Characterization and pathogenesis of anemia in glycogen storage disease type Ia and Ib.

Journal Article (Journal Article)

PURPOSE: The aim of this study was to characterize the frequency and causes of anemia in glycogen storage disease type I. METHODS: Hematologic data and iron studies were available from 202 subjects (163 with glycogen storage disease Ia and 39 with glycogen storage disease Ib). Anemia was defined as hemoglobin concentrations less than the 5th percentile for age and gender; severe anemia was defined as presence of a hemoglobin <10 g/dl. RESULTS: In glycogen storage disease Ia, 68/163 patients were anemic at their last follow-up. Preadolescent patients tended to have milder anemia secondary to iron deficiency, but anemia of chronic disease predominated in adults. Severe anemia was present in 8/163 patients, of whom 75% had hepatic adenomas. The anemia improved or resolved in all 10 subjects who underwent resection of liver lesions. Anemia was present in 72% of patients with glycogen storage disease Ib, and severe anemia occurred in 16/39 patients. Anemia in patients with glycogen storage disease Ib was associated with exacerbations of glycogen storage disease enterocolitis, and there was a significant correlation between C-reactive protein and hemoglobin levels (P = 0.036). CONCLUSION: Anemia is a common manifestation of both glycogen storage disease Ia and Ib, although the pathophysiology appears to be different between these conditions. Those with severe anemia and glycogen storage disease Ia likely have hepatic adenomas, whereas glycogen storage disease enterocolitis should be considered in those with glycogen storage disease Ib.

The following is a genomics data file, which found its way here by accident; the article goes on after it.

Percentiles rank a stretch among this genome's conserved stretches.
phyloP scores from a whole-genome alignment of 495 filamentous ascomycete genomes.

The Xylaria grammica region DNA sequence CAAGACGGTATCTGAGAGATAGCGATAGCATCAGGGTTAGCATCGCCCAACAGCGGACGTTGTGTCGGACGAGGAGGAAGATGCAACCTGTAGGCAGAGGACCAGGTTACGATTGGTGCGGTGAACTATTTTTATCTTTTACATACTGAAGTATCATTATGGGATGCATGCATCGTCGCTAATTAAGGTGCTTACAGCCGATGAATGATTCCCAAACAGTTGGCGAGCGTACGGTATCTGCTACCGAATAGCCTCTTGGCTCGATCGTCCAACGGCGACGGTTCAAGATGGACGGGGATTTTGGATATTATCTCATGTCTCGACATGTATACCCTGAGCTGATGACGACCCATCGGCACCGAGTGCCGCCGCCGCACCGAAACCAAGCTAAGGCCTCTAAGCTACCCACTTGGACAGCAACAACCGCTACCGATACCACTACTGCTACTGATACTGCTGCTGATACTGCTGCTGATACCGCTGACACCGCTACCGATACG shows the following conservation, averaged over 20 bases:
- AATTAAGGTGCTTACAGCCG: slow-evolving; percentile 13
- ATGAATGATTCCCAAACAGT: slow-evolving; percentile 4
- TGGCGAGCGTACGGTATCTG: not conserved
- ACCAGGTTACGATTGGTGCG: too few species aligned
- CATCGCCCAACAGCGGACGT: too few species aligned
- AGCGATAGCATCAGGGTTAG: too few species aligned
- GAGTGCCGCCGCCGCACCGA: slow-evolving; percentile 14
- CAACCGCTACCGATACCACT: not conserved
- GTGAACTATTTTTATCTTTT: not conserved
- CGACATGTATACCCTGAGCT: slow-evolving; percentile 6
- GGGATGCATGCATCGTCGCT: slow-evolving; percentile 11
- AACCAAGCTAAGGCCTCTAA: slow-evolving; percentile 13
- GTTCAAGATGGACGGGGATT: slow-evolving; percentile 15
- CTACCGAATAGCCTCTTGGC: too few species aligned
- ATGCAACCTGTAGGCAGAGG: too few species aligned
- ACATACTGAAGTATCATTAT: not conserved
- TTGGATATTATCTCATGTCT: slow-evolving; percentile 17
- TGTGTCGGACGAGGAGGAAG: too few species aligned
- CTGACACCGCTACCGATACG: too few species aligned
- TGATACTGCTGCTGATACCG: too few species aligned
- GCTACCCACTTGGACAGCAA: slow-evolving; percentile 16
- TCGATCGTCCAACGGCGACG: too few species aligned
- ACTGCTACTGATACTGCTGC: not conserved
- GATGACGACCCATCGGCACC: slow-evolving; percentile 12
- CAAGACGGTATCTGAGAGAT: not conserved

Full Text

Duke Authors

Cited Authors

  • Wang, DQ; Carreras, CT; Fiske, LM; Austin, S; Boree, D; Kishnani, PS; Weinstein, DA

Published Date

  • September 2012

Published In

Volume / Issue

  • 14 / 9

Start / End Page

  • 795 - 799

PubMed ID

  • 22678084

Pubmed Central ID

  • PMC3808879

Electronic International Standard Serial Number (EISSN)

  • 1530-0366

Digital Object Identifier (DOI)

  • 10.1038/gim.2012.41


  • eng

Conference Location

  • United States